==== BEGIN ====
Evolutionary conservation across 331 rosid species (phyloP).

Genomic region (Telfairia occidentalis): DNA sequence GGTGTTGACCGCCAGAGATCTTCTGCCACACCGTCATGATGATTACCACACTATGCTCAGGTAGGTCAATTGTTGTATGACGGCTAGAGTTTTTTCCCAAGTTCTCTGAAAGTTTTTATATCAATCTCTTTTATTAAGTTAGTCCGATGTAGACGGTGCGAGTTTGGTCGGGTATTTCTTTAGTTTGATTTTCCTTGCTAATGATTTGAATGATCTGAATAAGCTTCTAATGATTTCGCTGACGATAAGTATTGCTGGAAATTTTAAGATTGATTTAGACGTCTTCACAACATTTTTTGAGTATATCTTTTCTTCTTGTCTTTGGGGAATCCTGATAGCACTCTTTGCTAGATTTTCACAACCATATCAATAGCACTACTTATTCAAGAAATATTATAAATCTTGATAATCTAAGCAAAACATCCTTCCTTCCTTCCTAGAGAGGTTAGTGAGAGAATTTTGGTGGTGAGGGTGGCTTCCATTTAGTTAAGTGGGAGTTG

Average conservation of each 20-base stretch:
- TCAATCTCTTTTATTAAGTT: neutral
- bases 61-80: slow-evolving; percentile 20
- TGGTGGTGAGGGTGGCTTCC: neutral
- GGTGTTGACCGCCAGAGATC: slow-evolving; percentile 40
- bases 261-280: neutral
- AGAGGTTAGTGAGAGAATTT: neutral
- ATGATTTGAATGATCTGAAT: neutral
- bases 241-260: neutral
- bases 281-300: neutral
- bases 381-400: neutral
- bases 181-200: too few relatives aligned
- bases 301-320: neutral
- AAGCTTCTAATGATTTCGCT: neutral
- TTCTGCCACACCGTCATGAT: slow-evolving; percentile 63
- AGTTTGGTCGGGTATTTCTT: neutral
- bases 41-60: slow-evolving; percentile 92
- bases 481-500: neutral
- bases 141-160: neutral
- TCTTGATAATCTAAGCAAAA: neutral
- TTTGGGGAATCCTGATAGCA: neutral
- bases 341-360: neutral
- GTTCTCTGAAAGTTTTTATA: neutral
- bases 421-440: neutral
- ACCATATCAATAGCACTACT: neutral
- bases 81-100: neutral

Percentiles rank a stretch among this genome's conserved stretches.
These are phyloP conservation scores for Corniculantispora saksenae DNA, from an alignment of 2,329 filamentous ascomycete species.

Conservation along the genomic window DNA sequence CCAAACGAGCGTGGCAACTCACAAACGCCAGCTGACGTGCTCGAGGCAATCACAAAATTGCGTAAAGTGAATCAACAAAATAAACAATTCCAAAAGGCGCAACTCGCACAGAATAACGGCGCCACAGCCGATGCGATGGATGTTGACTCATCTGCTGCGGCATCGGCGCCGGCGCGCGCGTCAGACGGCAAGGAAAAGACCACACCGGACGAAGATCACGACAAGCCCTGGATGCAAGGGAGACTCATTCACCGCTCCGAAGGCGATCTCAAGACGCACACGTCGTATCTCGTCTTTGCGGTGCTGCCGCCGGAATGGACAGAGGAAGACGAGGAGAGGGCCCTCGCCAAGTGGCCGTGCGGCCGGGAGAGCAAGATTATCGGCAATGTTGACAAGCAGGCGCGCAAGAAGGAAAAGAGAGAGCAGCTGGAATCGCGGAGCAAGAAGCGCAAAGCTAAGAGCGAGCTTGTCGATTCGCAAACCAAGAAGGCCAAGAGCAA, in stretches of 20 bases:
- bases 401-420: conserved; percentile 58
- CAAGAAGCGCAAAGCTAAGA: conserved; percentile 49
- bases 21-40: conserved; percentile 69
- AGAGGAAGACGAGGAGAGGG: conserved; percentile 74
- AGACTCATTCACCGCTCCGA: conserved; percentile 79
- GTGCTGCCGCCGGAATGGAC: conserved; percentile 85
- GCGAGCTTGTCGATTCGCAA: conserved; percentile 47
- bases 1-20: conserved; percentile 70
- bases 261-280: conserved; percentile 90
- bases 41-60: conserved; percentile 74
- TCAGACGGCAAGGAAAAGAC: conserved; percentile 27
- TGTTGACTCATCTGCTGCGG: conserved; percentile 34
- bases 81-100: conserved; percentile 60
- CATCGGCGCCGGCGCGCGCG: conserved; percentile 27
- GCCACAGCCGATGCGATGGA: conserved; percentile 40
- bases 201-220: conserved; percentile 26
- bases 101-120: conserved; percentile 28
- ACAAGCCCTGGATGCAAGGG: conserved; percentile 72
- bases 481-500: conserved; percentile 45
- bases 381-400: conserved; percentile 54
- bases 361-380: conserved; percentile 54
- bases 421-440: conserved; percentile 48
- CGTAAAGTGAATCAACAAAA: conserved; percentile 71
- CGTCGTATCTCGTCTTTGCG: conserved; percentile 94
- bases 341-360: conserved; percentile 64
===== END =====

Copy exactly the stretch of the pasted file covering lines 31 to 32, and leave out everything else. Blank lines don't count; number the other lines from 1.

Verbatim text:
Conservation along the genomic window DNA sequence CCAAACGAGCGTGGCAACTCACAAACGCCAGCTGACGTGCTCGAGGCAATCACAAAATTGCGTAAAGTGAATCAACAAAATAAACAATTCCAAAAGGCGCAACTCGCACAGAATAACGGCGCCACAGCCGATGCGATGGATGTTGACTCATCTGCTGCGGCATCGGCGCCGGCGCGCGCGTCAGACGGCAAGGAAAAGACCACACCGGACGAAGATCACGACAAGCCCTGGATGCAAGGGAGACTCATTCACCGCTCCGAAGGCGATCTCAAGACGCACACGTCGTATCTCGTCTTTGCGGTGCTGCCGCCGGAATGGACAGAGGAAGACGAGGAGAGGGCCCTCGCCAAGTGGCCGTGCGGCCGGGAGAGCAAGATTATCGGCAATGTTGACAAGCAGGCGCGCAAGAAGGAAAAGAGAGAGCAGCTGGAATCGCGGAGCAAGAAGCGCAAAGCTAAGAGCGAGCTTGTCGATTCGCAAACCAAGAAGGCCAAGAGCAA, in stretches of 20 bases:
- bases 401-420: conserved; percentile 58